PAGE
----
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Forays into Fantasy: Mervyn Peake’s Gormenghast Posted at 7:29 AM by Scott Lazerus

Scott Laz

Scott Lazerus is a Professor of Economics at Western State Colorado University in Gunnison, Colorado, and has been a science fiction fan since the 1970s. The Forays into Fantasy series is an exploration of the various threads of fantastic literature that have led to the wide variety of fantasy found today, from the perspective of an SF fan newly exploring the fantasy landscape. FiF will examine some of the most interesting landmark books of the past, along with a few of today’s most acclaimed fantasies, in an attempt to understand the connections between fantasy’s origins, its touchstones, and its many strands of influence.

Gormenghast was released in 1950, the same year as The Lion, the Witch, and the Wardrobe. The Lord of the Rings would soon follow. These latter two works may be seen as the defining fantasies of the second half of the twentieth century, altering the landscape of the field, popularizing the secondary world fantasy and setting the stage for the advent of fantasy as a commercial genre in the late 1960s. As well as developing an enduring popularity that continues into the present, these books (especially, or course, The Lord of the Rings) have been more influential on fantasy literature than anything since. And yet, though it is not read as widely as these two contemporaries, Mervyn Peake’s Gormenghast novels, conceived in that same post-war period in England, seem to me to be just as important. Unlike Tolkien and Lewis, Peake has not inspired hordes of imitators or greatly influenced the direction of commercial fantasy. The influence of Mervyn Peake could not be based on imitating the plot structure or external trappings of his creation—the books are too idiosyncratic for that to be a temptation. Rather, the strand of Peake’s influence can be seen in those writers of modern fantasy who have rejected the commercial allure of Tolkien-like epic fantasy in order to pursue their own personal fantastic visions, and those for whom character, theme, and style are at least as important as plot and exterior world-building.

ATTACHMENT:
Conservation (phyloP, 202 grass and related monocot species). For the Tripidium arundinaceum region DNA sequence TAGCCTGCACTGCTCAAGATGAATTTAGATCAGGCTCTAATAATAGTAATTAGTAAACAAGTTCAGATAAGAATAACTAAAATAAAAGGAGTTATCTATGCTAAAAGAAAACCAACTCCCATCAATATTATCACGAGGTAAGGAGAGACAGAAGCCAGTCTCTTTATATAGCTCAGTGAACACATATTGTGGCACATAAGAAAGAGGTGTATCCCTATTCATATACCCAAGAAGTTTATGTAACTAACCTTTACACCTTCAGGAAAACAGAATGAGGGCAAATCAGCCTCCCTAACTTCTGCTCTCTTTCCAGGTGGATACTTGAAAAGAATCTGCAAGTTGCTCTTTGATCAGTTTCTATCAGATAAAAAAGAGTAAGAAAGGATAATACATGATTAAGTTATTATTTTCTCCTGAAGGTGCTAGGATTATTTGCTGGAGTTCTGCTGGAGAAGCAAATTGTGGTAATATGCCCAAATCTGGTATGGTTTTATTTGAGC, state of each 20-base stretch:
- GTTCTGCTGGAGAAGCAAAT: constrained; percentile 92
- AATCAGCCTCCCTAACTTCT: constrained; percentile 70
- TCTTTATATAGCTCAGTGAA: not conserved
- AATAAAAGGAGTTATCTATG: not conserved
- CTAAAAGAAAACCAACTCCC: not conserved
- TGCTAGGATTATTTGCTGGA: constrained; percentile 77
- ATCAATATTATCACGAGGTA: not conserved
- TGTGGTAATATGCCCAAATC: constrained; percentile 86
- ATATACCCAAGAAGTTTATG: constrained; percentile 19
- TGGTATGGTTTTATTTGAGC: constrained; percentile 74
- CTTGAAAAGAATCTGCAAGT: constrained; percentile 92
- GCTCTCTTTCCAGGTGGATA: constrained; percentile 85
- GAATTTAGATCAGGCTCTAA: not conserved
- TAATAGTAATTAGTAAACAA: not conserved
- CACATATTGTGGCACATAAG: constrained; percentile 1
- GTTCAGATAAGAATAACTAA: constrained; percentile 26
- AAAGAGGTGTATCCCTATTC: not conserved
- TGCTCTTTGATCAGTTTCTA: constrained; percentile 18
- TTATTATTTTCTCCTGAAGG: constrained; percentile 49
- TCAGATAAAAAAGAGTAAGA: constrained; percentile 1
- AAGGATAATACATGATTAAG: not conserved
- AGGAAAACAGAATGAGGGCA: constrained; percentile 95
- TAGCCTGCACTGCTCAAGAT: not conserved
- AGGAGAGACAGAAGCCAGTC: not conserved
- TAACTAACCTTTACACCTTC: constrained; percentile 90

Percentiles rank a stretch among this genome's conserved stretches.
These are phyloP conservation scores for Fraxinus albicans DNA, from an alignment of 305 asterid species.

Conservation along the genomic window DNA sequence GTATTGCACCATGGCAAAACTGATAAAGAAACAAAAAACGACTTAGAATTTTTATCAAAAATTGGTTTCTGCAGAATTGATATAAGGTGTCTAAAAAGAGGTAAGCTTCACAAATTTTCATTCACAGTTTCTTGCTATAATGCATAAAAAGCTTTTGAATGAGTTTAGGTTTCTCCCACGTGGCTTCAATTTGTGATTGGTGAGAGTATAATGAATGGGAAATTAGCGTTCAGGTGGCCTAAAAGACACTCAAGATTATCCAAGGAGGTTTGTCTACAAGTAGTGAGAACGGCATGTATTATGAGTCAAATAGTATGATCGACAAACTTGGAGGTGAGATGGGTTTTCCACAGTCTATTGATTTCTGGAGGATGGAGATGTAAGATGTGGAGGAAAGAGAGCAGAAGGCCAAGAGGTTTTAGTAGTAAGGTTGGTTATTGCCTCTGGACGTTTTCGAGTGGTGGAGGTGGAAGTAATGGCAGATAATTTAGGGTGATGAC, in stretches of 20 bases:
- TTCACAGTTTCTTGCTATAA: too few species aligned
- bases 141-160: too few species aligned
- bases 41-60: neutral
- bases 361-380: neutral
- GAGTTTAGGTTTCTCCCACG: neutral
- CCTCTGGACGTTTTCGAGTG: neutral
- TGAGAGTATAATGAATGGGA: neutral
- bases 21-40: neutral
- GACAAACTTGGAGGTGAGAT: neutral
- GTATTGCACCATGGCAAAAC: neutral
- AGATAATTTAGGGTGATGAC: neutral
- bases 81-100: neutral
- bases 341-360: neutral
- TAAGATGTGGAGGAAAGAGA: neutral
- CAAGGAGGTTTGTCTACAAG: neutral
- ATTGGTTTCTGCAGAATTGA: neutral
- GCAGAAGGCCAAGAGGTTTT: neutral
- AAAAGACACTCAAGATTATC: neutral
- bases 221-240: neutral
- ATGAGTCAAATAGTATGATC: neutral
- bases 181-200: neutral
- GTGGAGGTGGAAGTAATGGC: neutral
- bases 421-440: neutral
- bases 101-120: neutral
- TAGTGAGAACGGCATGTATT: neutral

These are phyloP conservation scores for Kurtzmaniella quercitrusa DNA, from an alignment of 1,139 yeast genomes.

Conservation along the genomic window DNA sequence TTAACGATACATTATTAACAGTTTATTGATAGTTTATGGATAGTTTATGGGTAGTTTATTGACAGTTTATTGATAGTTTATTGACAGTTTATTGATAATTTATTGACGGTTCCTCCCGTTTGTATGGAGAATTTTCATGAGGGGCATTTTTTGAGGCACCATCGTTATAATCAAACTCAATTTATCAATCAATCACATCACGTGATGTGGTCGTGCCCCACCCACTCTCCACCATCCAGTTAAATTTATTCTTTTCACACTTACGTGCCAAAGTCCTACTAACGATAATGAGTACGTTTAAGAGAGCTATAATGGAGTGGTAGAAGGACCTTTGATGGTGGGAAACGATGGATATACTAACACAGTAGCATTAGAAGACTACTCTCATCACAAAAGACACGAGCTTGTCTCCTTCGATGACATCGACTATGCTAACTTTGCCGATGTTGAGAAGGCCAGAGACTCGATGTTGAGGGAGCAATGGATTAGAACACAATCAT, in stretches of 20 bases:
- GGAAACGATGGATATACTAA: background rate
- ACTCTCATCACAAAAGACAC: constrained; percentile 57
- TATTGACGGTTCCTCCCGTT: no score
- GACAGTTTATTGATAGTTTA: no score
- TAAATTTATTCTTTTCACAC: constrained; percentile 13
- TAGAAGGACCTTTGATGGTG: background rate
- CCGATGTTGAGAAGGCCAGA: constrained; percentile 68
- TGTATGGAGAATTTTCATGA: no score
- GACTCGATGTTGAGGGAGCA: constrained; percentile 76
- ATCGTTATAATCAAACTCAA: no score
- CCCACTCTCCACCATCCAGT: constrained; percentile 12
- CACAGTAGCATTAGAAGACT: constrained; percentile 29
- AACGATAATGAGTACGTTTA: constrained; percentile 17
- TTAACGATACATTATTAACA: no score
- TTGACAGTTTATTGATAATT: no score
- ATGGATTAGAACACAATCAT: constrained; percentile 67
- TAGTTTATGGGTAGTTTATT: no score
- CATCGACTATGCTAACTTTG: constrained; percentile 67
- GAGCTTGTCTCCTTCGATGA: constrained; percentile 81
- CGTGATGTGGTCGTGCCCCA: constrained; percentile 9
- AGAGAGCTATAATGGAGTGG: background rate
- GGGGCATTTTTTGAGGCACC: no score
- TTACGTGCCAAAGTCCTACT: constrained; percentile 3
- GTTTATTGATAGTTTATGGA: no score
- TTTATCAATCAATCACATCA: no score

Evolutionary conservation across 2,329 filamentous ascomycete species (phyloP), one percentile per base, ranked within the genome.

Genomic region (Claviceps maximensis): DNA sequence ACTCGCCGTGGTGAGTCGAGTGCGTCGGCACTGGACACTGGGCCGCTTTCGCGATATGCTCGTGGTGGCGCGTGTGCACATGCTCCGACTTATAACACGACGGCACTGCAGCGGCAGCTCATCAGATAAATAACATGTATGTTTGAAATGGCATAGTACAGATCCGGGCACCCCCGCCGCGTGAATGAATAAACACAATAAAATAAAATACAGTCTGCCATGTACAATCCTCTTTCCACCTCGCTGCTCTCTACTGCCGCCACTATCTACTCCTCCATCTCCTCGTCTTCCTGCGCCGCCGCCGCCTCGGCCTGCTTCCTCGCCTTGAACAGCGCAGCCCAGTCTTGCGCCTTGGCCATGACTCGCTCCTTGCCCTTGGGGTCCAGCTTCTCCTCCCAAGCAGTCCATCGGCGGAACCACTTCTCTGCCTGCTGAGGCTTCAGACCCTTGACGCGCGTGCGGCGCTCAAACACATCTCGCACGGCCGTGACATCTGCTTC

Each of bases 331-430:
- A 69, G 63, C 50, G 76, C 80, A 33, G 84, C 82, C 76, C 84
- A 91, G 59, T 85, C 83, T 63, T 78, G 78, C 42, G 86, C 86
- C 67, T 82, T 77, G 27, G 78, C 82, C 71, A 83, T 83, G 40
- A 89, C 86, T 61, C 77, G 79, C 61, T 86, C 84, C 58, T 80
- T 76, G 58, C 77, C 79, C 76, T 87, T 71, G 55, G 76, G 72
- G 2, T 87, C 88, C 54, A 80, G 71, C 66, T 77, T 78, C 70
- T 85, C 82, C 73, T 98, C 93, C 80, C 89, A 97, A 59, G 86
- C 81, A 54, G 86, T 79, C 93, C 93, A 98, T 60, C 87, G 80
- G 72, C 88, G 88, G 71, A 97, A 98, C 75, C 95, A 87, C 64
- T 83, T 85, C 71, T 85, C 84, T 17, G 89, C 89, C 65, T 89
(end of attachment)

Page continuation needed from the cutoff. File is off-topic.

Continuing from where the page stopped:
This is not to say that world-building is not important in Peake’s works, but it is not of the sort that epic fantasy fans will be looking for. The inhabitants of Gormenghast can only be defined in relation to the environment their forebears created for them, and this environment—Gormenghast castle and it’s immediate natural surroundings—is described in such visual terms that the setting is evoked in a way rarely achieved, and this setting is arguably more interesting than any individual character. But this world-building is focused interiorly on the isolated castle. There’s no need for a map to track the characters’ progress, and the outside world is never described in the first two Gormenghast novels. This aspect adds to the strangeness and dislocation created by Peake’s writing, since the reader knows nothing of the larger world in which Gormenghast is situated. The result is a strange combination of dislocation and concreteness.  We do not know where or when Gormenghast exists, yet it comes to seem entirely real on its own terms. The concreteness of the castle setting is further enhanced by the fact that Gormenghast seemingly has not changed for centuries, possibly millennia (aside from a slow deterioration), and it is this fact that creates the conflict that first become apparent in the first Gormenghast novel, Titus Groan (1946, see previous post), and comes to a head in the second, Gormenghast (1950).